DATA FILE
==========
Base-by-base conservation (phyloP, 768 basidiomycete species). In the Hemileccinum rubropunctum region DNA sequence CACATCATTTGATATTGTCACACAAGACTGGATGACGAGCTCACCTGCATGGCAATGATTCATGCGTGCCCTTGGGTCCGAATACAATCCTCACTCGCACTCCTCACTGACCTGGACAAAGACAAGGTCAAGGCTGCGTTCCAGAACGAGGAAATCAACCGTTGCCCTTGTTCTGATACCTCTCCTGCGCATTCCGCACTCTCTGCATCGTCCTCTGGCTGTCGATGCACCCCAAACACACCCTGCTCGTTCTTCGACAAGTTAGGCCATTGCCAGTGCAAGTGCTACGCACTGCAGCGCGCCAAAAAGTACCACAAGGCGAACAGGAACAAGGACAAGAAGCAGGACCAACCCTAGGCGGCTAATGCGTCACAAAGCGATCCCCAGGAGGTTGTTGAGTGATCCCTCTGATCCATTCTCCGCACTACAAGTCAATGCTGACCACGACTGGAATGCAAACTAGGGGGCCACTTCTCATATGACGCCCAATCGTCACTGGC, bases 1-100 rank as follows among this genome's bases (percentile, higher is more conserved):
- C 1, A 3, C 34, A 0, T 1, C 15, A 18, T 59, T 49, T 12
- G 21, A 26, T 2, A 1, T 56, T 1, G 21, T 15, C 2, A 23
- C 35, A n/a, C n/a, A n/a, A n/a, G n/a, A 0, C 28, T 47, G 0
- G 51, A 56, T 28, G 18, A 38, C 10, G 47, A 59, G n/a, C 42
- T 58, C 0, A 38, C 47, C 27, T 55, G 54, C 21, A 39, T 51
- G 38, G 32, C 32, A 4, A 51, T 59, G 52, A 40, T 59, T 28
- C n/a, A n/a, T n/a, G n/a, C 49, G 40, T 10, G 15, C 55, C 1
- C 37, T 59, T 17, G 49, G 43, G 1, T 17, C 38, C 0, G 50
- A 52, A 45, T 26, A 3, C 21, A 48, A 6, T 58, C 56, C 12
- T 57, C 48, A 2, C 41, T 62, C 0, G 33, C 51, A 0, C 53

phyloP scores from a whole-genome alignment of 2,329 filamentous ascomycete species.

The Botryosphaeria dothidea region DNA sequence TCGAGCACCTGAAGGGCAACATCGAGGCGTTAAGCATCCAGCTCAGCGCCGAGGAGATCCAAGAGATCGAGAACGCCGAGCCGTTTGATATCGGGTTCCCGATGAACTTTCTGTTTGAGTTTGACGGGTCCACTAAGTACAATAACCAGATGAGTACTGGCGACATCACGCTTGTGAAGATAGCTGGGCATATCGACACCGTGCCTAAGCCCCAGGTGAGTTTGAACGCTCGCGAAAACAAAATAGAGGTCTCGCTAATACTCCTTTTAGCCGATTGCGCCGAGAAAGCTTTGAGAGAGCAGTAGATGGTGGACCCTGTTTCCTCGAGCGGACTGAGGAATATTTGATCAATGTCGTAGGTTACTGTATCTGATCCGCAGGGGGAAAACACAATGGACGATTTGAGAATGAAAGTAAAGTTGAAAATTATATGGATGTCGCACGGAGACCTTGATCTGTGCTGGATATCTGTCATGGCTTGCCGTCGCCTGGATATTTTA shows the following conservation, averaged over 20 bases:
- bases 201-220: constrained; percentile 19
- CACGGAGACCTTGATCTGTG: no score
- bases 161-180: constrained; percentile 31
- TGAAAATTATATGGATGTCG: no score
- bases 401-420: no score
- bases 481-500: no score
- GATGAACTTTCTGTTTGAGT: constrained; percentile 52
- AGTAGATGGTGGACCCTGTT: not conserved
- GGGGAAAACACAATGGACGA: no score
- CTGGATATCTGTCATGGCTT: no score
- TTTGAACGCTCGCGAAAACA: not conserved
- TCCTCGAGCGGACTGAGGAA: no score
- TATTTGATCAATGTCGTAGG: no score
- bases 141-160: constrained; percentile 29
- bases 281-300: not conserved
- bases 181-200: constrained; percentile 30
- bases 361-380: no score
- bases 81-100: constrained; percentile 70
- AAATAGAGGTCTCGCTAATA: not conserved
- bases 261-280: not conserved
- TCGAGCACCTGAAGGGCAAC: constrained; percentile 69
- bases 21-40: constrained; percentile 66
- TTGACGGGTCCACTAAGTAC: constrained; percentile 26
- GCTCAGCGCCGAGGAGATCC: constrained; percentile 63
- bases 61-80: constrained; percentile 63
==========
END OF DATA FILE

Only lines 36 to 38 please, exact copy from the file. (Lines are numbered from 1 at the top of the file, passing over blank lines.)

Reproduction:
- TTGACGGGTCCACTAAGTAC: constrained; percentile 26
- GCTCAGCGCCGAGGAGATCC: constrained; percentile 63
- bases 61-80: constrained; percentile 63